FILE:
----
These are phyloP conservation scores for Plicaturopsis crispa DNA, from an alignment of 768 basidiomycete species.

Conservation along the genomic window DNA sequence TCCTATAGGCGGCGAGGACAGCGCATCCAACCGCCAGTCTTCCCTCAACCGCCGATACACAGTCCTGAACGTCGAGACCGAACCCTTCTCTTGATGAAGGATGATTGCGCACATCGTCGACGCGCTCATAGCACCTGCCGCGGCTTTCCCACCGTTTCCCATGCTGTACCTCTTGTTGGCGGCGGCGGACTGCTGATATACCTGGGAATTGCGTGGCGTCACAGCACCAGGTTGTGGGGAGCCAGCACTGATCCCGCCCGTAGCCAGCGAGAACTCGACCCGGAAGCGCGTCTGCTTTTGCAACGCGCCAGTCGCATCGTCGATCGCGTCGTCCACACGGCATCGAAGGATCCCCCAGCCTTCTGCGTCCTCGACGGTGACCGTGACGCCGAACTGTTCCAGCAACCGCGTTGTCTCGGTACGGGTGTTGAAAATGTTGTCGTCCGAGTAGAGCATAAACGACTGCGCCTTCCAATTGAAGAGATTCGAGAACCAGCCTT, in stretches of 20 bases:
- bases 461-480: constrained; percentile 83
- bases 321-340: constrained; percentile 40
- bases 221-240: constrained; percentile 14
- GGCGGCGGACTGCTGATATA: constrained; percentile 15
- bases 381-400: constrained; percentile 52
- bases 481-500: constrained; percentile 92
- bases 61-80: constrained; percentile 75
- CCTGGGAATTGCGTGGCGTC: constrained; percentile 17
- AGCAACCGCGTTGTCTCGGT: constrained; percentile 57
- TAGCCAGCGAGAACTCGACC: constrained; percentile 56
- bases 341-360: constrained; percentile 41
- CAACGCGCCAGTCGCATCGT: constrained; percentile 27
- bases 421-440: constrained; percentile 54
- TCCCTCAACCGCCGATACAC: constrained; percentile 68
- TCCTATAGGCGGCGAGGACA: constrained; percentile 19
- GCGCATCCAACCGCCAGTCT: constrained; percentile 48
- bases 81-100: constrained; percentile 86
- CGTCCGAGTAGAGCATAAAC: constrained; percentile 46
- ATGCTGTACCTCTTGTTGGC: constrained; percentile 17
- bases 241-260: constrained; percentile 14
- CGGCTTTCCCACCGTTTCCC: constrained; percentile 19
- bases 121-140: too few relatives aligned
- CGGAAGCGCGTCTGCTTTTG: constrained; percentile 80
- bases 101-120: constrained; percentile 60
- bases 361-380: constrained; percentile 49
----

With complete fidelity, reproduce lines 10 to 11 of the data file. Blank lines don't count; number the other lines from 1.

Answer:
- CCTGGGAATTGCGTGGCGTC: constrained; percentile 17
- AGCAACCGCGTTGTCTCGGT: constrained; percentile 57